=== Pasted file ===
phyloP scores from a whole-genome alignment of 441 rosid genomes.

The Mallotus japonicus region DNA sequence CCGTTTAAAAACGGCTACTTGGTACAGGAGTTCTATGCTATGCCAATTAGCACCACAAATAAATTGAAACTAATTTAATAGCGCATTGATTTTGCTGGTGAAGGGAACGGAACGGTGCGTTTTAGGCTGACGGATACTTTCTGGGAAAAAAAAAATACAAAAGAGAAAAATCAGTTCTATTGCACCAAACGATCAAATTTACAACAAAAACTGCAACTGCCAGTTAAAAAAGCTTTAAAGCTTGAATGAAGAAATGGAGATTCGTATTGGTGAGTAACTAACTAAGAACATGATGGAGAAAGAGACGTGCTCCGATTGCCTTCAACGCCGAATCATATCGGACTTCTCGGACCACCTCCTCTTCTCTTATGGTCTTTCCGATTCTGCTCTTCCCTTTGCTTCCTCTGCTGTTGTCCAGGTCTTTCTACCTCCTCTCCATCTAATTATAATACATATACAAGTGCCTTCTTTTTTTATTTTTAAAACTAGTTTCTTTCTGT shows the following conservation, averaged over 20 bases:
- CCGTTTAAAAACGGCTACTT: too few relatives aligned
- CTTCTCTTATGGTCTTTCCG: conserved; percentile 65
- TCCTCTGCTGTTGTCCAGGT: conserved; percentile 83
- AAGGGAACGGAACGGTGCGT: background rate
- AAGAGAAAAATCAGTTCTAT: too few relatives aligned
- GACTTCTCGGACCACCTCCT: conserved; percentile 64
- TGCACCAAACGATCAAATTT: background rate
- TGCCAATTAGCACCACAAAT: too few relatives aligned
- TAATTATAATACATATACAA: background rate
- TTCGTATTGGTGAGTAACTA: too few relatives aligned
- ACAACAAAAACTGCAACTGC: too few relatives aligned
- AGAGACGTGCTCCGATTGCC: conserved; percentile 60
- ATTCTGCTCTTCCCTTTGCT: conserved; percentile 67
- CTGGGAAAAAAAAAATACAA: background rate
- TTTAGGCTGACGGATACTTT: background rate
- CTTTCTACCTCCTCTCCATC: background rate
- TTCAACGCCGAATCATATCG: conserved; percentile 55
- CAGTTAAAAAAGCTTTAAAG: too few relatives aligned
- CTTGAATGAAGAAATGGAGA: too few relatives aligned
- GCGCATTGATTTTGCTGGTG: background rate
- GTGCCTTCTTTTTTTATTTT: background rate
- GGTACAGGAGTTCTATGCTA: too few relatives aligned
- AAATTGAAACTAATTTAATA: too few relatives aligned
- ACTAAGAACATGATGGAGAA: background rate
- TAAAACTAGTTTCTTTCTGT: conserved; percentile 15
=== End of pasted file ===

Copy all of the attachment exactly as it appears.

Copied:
phyloP scores from a whole-genome alignment of 441 rosid genomes.

The Mallotus japonicus region DNA sequence CCGTTTAAAAACGGCTACTTGGTACAGGAGTTCTATGCTATGCCAATTAGCACCACAAATAAATTGAAACTAATTTAATAGCGCATTGATTTTGCTGGTGAAGGGAACGGAACGGTGCGTTTTAGGCTGACGGATACTTTCTGGGAAAAAAAAAATACAAAAGAGAAAAATCAGTTCTATTGCACCAAACGATCAAATTTACAACAAAAACTGCAACTGCCAGTTAAAAAAGCTTTAAAGCTTGAATGAAGAAATGGAGATTCGTATTGGTGAGTAACTAACTAAGAACATGATGGAGAAAGAGACGTGCTCCGATTGCCTTCAACGCCGAATCATATCGGACTTCTCGGACCACCTCCTCTTCTCTTATGGTCTTTCCGATTCTGCTCTTCCCTTTGCTTCCTCTGCTGTTGTCCAGGTCTTTCTACCTCCTCTCCATCTAATTATAATACATATACAAGTGCCTTCTTTTTTTATTTTTAAAACTAGTTTCTTTCTGT shows the following conservation, averaged over 20 bases:
- CCGTTTAAAAACGGCTACTT: too few relatives aligned
- CTTCTCTTATGGTCTTTCCG: conserved; percentile 65
- TCCTCTGCTGTTGTCCAGGT: conserved; percentile 83
- AAGGGAACGGAACGGTGCGT: background rate
- AAGAGAAAAATCAGTTCTAT: too few relatives aligned
- GACTTCTCGGACCACCTCCT: conserved; percentile 64
- TGCACCAAACGATCAAATTT: background rate
- TGCCAATTAGCACCACAAAT: too few relatives aligned
- TAATTATAATACATATACAA: background rate
- TTCGTATTGGTGAGTAACTA: too few relatives aligned
- ACAACAAAAACTGCAACTGC: too few relatives aligned
- AGAGACGTGCTCCGATTGCC: conserved; percentile 60
- ATTCTGCTCTTCCCTTTGCT: conserved; percentile 67
- CTGGGAAAAAAAAAATACAA: background rate
- TTTAGGCTGACGGATACTTT: background rate
- CTTTCTACCTCCTCTCCATC: background rate
- TTCAACGCCGAATCATATCG: conserved; percentile 55
- CAGTTAAAAAAGCTTTAAAG: too few relatives aligned
- CTTGAATGAAGAAATGGAGA: too few relatives aligned
- GCGCATTGATTTTGCTGGTG: background rate
- GTGCCTTCTTTTTTTATTTT: background rate
- GGTACAGGAGTTCTATGCTA: too few relatives aligned
- AAATTGAAACTAATTTAATA: too few relatives aligned
- ACTAAGAACATGATGGAGAA: background rate
- TAAAACTAGTTTCTTTCTGT: conserved; percentile 15